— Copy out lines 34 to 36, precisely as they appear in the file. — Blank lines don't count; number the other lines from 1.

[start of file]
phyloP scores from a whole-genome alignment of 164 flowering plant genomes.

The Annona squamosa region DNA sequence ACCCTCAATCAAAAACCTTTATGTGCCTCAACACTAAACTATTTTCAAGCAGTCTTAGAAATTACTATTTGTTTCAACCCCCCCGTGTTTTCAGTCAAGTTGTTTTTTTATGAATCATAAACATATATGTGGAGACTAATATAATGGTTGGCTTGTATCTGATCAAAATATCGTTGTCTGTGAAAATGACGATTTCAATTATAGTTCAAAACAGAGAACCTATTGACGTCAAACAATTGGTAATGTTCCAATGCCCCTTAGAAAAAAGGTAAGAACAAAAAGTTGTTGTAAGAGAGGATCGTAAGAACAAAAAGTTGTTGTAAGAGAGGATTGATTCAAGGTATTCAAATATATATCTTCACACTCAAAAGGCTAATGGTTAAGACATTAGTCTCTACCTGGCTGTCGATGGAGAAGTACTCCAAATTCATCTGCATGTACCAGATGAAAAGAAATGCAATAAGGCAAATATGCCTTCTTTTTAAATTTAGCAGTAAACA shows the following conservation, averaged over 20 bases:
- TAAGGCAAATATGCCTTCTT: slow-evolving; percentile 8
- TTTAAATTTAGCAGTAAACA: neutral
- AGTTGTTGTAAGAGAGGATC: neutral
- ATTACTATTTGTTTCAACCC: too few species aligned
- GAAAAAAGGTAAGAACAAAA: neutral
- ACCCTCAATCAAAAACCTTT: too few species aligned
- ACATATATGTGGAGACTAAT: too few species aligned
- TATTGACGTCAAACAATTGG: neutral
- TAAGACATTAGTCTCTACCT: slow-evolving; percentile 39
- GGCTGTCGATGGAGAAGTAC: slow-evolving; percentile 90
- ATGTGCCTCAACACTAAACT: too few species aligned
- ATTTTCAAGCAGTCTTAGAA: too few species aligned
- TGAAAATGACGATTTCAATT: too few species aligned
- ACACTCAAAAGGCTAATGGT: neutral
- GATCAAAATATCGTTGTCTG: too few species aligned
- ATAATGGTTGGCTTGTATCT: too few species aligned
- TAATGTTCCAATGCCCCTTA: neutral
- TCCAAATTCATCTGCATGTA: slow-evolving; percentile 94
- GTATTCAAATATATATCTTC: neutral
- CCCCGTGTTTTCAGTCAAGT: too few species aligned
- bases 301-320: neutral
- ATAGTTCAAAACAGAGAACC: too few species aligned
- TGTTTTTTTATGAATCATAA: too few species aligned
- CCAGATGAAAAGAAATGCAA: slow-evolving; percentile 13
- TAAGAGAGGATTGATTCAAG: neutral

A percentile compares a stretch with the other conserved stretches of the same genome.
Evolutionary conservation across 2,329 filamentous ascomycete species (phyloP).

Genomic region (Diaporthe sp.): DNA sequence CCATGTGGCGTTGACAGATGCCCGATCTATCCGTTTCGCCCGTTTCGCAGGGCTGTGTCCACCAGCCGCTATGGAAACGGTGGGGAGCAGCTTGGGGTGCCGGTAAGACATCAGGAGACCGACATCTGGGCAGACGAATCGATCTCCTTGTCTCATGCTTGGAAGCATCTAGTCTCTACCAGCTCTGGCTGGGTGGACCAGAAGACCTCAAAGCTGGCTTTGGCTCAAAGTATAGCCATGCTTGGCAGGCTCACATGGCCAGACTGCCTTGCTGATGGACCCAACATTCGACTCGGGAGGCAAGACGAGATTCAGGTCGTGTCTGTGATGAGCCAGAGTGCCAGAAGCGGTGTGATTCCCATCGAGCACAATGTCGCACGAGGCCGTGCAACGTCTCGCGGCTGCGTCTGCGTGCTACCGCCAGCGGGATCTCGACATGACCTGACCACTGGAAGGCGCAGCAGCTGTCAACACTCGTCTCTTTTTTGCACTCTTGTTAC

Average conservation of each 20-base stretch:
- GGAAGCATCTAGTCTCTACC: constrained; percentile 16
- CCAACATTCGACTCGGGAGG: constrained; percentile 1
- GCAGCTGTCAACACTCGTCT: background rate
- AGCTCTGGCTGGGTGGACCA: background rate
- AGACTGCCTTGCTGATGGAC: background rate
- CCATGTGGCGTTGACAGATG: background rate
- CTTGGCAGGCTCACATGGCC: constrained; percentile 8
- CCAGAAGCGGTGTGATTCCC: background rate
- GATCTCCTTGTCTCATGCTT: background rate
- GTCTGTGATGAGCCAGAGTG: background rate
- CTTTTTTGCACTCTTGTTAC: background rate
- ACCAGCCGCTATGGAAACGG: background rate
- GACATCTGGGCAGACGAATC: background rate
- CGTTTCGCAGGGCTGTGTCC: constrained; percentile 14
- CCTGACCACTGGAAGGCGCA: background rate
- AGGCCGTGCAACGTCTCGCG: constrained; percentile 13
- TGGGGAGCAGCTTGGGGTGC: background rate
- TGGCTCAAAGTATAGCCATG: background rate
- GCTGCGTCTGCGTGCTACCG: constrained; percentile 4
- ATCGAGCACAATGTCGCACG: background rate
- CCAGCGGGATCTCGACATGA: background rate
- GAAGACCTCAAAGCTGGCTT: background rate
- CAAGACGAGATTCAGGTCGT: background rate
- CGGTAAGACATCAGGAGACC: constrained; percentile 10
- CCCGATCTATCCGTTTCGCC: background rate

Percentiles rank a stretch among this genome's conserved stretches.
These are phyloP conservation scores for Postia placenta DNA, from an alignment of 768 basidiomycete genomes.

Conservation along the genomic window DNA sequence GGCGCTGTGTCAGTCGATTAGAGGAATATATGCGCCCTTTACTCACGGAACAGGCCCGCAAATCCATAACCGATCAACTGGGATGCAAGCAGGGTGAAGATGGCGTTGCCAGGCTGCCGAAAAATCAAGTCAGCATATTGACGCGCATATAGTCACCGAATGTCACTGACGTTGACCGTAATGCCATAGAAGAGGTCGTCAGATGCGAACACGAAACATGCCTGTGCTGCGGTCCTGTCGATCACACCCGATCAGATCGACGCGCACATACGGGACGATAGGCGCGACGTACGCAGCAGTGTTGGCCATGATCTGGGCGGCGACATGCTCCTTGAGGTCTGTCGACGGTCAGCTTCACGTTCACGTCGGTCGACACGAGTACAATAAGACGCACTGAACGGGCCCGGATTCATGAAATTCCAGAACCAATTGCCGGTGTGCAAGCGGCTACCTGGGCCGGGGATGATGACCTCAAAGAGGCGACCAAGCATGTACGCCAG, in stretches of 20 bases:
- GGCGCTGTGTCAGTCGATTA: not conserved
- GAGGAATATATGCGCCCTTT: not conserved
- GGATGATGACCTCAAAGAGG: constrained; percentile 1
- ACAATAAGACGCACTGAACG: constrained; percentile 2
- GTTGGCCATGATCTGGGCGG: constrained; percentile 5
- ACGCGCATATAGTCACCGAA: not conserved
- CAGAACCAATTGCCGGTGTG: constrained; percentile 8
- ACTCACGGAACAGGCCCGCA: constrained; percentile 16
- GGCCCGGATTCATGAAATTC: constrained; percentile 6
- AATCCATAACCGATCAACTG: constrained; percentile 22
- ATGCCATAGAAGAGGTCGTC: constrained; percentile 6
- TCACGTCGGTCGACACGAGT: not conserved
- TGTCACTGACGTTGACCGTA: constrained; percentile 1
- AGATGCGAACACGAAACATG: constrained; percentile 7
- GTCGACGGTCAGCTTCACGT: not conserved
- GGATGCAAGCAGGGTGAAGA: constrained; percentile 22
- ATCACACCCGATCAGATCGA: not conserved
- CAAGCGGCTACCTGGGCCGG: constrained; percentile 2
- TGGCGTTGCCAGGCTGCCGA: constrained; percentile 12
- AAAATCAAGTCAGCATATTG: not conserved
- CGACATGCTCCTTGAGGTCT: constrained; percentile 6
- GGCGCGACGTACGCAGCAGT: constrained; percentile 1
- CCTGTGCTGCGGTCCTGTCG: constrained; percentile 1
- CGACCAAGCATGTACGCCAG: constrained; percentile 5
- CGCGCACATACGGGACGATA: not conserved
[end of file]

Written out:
- GCAGCTGTCAACACTCGTCT: background rate
- AGCTCTGGCTGGGTGGACCA: background rate
- AGACTGCCTTGCTGATGGAC: background rate